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ARS Home » Southeast Area » Byron, Georgia » Fruit and Tree Nut Research » Research » Publications at this Location » Publication #357836

Research Project: Development of New Stone Fruit Cultivars and Rootstocks for the Southeastern United States

Location: Fruit and Tree Nut Research

Title: Rootstocks for Florida stone fruit

Author
item Sarkhosh, Ali - University Of Florida
item Olmstead, Mercy - University Of Florida
item Chaparro, Jose - University Of Florida
item Beckman, Thomas - Tom

Submitted to: Experiment Station Bulletins
Publication Type: Experiment Station
Publication Acceptance Date: 9/24/2018
Publication Date: 11/15/2018
Citation: Sarkhosh, A., Olmstead, M., Chaparro, J., Beckman, T.G. 2018. Rootstocks for Florida stone fruit. HS1110 BUL., University of Florida Experiment Station Bulletin. 6 p.

Interpretive Summary: Rootstock selection is an important component of any commercial tree fruit operation. Although Florida peach growers have a number of issues in common with growers in the main production areas in Georgia and South Carolina, they have several unique issues that influence rootstock selection. The most important is the presence of the peach root-knot nematode, Meloidogyne floridensis. ‘Flordaguard’ rootstock was developed specifically to deal with M. floridensis. The purpose of this bulletin is to provide guidance to growers on the rootstock issues of importance in Florida, especially regarding root-knot nematodes, and how the rootstocks currently available for peach compare on these points.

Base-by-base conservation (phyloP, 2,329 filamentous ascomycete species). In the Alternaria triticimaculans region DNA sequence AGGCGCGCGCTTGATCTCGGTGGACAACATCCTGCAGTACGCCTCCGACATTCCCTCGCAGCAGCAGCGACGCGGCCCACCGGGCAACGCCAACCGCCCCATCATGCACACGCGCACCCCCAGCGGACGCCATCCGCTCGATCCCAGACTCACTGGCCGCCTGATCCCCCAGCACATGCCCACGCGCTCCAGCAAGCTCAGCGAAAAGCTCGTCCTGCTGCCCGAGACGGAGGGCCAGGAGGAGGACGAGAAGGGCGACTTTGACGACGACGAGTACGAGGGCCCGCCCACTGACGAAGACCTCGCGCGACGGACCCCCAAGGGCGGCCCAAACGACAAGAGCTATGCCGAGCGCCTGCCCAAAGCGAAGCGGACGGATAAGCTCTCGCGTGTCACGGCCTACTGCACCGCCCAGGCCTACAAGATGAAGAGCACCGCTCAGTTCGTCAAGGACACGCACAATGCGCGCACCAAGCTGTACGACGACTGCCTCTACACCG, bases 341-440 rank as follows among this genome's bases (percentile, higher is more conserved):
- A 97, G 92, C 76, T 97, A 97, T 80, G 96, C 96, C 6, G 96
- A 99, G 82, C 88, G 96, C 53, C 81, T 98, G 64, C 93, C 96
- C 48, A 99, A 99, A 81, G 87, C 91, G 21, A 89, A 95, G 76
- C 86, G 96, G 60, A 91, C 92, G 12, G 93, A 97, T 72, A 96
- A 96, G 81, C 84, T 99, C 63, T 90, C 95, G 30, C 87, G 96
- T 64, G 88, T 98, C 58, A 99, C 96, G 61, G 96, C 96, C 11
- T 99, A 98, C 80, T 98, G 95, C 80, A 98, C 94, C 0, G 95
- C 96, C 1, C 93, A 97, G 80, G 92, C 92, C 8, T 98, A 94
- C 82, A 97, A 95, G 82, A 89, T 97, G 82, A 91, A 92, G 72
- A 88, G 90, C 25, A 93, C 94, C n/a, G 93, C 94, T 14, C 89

Technical Abstract: Rootstock selection is an important part of disease and orchard management in tree fruit production. Florida peach growers have a unique set of issues that sets them apart from other southeastern peach producers. Chief among these is the presence of the peach root-knot nematode, Meloidogyne floridensis. This nematode is capable of attacking many of the currently available rootstocks for peach and significantly reducing tree performance. ‘Flordaguard’ rootstock was developed specifically to deal with M. floridensis and has been shown to provide superior performance on infected sites when compared to trees on alternative rootstocks. Several new rootstocks with resistance to M. floridensis have recently been introduced. These rootstocks offer additional advantages that may be of value to growers. Production issues and guidelines are presented for producing ‘Flordaguard’ rootstocks (seedling and clonal) for budding. This bulletin provides guidance to growers on the rootstock issues of importance in Florida, especially regarding root-knot nematodes, and how the rootstocks currently available for peach compare on these points.